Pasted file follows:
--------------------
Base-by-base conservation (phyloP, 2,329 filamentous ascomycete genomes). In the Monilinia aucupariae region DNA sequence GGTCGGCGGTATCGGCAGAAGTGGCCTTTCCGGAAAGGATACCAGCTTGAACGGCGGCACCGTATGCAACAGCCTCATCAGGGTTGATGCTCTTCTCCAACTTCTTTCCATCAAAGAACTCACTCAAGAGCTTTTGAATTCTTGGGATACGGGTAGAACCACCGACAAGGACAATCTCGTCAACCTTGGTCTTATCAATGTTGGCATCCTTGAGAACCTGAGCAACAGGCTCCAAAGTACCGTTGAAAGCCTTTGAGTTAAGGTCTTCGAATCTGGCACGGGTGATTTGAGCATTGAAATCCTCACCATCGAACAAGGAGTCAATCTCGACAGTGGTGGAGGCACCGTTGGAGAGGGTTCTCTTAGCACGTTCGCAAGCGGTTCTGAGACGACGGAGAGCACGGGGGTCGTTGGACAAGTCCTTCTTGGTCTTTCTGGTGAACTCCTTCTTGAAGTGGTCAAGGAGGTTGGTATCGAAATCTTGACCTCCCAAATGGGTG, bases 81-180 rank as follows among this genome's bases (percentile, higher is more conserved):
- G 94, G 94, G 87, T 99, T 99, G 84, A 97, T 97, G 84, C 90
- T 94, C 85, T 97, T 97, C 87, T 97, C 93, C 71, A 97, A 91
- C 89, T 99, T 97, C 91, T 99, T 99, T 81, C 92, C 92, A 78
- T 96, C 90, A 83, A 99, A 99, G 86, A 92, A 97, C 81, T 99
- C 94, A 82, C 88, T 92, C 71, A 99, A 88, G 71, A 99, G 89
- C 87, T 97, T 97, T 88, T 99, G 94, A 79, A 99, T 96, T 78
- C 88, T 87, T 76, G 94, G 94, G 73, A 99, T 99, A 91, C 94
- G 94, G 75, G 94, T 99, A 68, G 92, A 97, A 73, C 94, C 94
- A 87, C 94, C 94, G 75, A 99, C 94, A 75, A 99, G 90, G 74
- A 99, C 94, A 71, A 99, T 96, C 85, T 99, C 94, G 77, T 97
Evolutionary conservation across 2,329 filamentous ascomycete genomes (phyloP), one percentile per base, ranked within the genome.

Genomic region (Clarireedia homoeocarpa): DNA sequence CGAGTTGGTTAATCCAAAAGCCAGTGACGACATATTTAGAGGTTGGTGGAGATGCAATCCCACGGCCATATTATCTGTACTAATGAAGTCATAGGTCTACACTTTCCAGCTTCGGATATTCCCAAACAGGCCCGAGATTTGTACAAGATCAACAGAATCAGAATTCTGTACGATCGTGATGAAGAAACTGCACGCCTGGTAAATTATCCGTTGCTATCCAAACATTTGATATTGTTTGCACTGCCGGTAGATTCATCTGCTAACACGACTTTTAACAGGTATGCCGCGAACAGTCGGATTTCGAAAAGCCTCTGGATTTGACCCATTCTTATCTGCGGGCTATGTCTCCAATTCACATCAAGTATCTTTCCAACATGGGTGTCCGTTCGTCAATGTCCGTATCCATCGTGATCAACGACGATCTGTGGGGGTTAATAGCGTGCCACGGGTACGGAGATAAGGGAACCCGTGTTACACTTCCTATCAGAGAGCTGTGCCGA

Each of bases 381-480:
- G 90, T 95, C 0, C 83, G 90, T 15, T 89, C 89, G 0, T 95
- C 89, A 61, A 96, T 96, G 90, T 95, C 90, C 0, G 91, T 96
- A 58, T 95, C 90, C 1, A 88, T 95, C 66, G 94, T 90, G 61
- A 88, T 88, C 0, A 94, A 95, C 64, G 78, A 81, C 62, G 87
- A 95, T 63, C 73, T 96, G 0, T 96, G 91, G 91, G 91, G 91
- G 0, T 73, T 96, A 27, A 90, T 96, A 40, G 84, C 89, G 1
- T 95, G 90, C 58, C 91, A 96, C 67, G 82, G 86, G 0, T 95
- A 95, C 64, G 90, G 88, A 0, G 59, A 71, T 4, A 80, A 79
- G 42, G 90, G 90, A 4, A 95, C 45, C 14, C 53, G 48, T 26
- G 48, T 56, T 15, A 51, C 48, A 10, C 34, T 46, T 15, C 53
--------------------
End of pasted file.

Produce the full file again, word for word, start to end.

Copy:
Base-by-base conservation (phyloP, 2,329 filamentous ascomycete genomes). In the Monilinia aucupariae region DNA sequence GGTCGGCGGTATCGGCAGAAGTGGCCTTTCCGGAAAGGATACCAGCTTGAACGGCGGCACCGTATGCAACAGCCTCATCAGGGTTGATGCTCTTCTCCAACTTCTTTCCATCAAAGAACTCACTCAAGAGCTTTTGAATTCTTGGGATACGGGTAGAACCACCGACAAGGACAATCTCGTCAACCTTGGTCTTATCAATGTTGGCATCCTTGAGAACCTGAGCAACAGGCTCCAAAGTACCGTTGAAAGCCTTTGAGTTAAGGTCTTCGAATCTGGCACGGGTGATTTGAGCATTGAAATCCTCACCATCGAACAAGGAGTCAATCTCGACAGTGGTGGAGGCACCGTTGGAGAGGGTTCTCTTAGCACGTTCGCAAGCGGTTCTGAGACGACGGAGAGCACGGGGGTCGTTGGACAAGTCCTTCTTGGTCTTTCTGGTGAACTCCTTCTTGAAGTGGTCAAGGAGGTTGGTATCGAAATCTTGACCTCCCAAATGGGTG, bases 81-180 rank as follows among this genome's bases (percentile, higher is more conserved):
- G 94, G 94, G 87, T 99, T 99, G 84, A 97, T 97, G 84, C 90
- T 94, C 85, T 97, T 97, C 87, T 97, C 93, C 71, A 97, A 91
- C 89, T 99, T 97, C 91, T 99, T 99, T 81, C 92, C 92, A 78
- T 96, C 90, A 83, A 99, A 99, G 86, A 92, A 97, C 81, T 99
- C 94, A 82, C 88, T 92, C 71, A 99, A 88, G 71, A 99, G 89
- C 87, T 97, T 97, T 88, T 99, G 94, A 79, A 99, T 96, T 78
- C 88, T 87, T 76, G 94, G 94, G 73, A 99, T 99, A 91, C 94
- G 94, G 75, G 94, T 99, A 68, G 92, A 97, A 73, C 94, C 94
- A 87, C 94, C 94, G 75, A 99, C 94, A 75, A 99, G 90, G 74
- A 99, C 94, A 71, A 99, T 96, C 85, T 99, C 94, G 77, T 97
Evolutionary conservation across 2,329 filamentous ascomycete genomes (phyloP), one percentile per base, ranked within the genome.

Genomic region (Clarireedia homoeocarpa): DNA sequence CGAGTTGGTTAATCCAAAAGCCAGTGACGACATATTTAGAGGTTGGTGGAGATGCAATCCCACGGCCATATTATCTGTACTAATGAAGTCATAGGTCTACACTTTCCAGCTTCGGATATTCCCAAACAGGCCCGAGATTTGTACAAGATCAACAGAATCAGAATTCTGTACGATCGTGATGAAGAAACTGCACGCCTGGTAAATTATCCGTTGCTATCCAAACATTTGATATTGTTTGCACTGCCGGTAGATTCATCTGCTAACACGACTTTTAACAGGTATGCCGCGAACAGTCGGATTTCGAAAAGCCTCTGGATTTGACCCATTCTTATCTGCGGGCTATGTCTCCAATTCACATCAAGTATCTTTCCAACATGGGTGTCCGTTCGTCAATGTCCGTATCCATCGTGATCAACGACGATCTGTGGGGGTTAATAGCGTGCCACGGGTACGGAGATAAGGGAACCCGTGTTACACTTCCTATCAGAGAGCTGTGCCGA

Each of bases 381-480:
- G 90, T 95, C 0, C 83, G 90, T 15, T 89, C 89, G 0, T 95
- C 89, A 61, A 96, T 96, G 90, T 95, C 90, C 0, G 91, T 96
- A 58, T 95, C 90, C 1, A 88, T 95, C 66, G 94, T 90, G 61
- A 88, T 88, C 0, A 94, A 95, C 64, G 78, A 81, C 62, G 87
- A 95, T 63, C 73, T 96, G 0, T 96, G 91, G 91, G 91, G 91
- G 0, T 73, T 96, A 27, A 90, T 96, A 40, G 84, C 89, G 1
- T 95, G 90, C 58, C 91, A 96, C 67, G 82, G 86, G 0, T 95
- A 95, C 64, G 90, G 88, A 0, G 59, A 71, T 4, A 80, A 79
- G 42, G 90, G 90, A 4, A 95, C 45, C 14, C 53, G 48, T 26
- G 48, T 56, T 15, A 51, C 48, A 10, C 34, T 46, T 15, C 53